EPSRC logo

Details of Grant 

EPSRC Reference: EP/R020612/1
Title: Free-particle descriptions of topological quantum matter and many-body localisation
Principal Investigator: Pachos, Professor JK
Other Investigators:
Papic, Dr Z
Researcher Co-Investigators:
Project Partners:
Hefei University of Technology University of Geneva University of Oxford
Department: Physics and Astronomy
Organisation: University of Leeds
Scheme: Standard Research
Starts: 01 May 2018 Ends: 30 June 2022 Value (£): 466,889
EPSRC Research Topic Classifications:
Condensed Matter Physics
EPSRC Industrial Sector Classifications:
Information Technologies
Related Grants:
Panel History:
Panel DatePanel NameOutcome
24 Jan 2018 EPSRC Physical Sciences - January 2018 Announced
Summary on Grant Application Form
The notion of a free particle is at the heart of theoretical physics. This simple notion allows us to describe a wide variety of systems in nature: for example, we explain atoms as collections of free electrons, and electromagnetic radiation as a set of free harmonic oscillators. But in real world, particles also interact with one another. Interactions have particularly striking effects in quantum systems, where they lead to long-range correlations and quantum entanglement. This makes the theoretical description of quantum many-particle systems very challenging.

At the same time, there is growing interest in using interactions as a resource that could revolutionise technology. Modern technology has been based on quantum materials such as semiconductors, superconductors and magnets, which form the building blocks of lasers, transistors, computers, etc. In recent years, there has been a shift towards making such devices more powerful by exploiting the full power of quantum physics, which will be achieved by utilising quantum correlations and entanglement. Thus, at this stage, there is a compelling theoretical and practical need to understand and manipulate the effects of interactions in quantum systems.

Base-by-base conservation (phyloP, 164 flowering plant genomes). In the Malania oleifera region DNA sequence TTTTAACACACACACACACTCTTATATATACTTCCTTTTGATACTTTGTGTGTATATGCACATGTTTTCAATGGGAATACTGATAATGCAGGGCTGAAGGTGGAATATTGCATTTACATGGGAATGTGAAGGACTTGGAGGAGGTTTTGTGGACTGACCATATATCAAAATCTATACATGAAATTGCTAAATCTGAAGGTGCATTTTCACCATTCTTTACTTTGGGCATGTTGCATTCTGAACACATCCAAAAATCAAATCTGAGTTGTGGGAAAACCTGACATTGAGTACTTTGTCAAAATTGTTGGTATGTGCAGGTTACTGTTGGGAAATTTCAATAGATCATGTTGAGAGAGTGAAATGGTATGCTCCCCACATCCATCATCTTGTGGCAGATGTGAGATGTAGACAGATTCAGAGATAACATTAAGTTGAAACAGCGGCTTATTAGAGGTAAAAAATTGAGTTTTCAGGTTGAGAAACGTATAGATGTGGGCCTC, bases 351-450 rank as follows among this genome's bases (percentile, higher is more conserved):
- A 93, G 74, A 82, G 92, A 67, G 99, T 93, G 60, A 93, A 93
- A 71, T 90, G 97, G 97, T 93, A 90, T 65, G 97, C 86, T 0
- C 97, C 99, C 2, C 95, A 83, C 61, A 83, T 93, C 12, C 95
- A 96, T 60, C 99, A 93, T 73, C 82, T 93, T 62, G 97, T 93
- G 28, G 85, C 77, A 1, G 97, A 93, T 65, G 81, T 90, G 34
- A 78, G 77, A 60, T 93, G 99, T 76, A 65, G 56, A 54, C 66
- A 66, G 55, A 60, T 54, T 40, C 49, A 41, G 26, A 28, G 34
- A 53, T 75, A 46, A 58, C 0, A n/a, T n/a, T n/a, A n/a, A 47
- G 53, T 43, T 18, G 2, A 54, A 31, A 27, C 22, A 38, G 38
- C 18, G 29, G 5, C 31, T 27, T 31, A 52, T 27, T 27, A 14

This proposal will investigate two physical systems of current interest where interactions lead to novel physical phenomena:

(1) Topological phases of matter, which include Majorana and parafermion spin chains, spin liquids and fractional quantum Hall states. These phases form as a result of "non-perturbative" effects of interactions, and cannot be described as a collection of free electrons. This gives them unique properties such as robustness under arbitrary, but sufficiently weak, perturbations. Because of this special rigidity, topological quantum matter is being used as a building block of more robust quantum technologies, designed to be resilient to environmental perturbations.

(2) Non-equilibrium dynamics and thermalisation in quantum many-particle systems. Typical quantum systems are ergodic: they quickly reach thermal equilibrium because the interactions between their constituent particles quickly erase the memory of the system's initial condition. However, recent work on "many-body localisation" shows that there exist large classes of strongly-disordered, interacting quantum systems which fail to reach thermal equilibrium. These systems are thus non-ergodic, which means that quantum effects in them can persist for unusually long times, thus providing another route of protection for quantum technology.

In this proposal we will develop a new approach to describe interaction effects in strongly-correlated phenomena including topological phases of matter and many-body localisation. We will advance the modelling of many-body systems in random environments using state-of-the-art numerical simulations. Our theoretical investigation on the effects of topology and many-body localisation in quantum matter will impact several experiments on cold atoms, trapped ions, defects in solids, etc. Finally, we will explore the possibility of realising phases with topological order in random environments, and propose schemes for quantum information storage and processing with an enhanced stability against thermalisation.
Key Findings
This information can now be found on Gateway to Research (GtR) http://gtr.rcuk.ac.uk
Potential use in non-academic contexts
This information can now be found on Gateway to Research (GtR) http://gtr.rcuk.ac.uk
Description This information can now be found on Gateway to Research (GtR) http://gtr.rcuk.ac.uk
Date Materialised
Sectors submitted by the Researcher
This information can now be found on Gateway to Research (GtR) http://gtr.rcuk.ac.uk
Project URL:  
Further Information:  
Organisation Website: http://www.leeds.ac.uk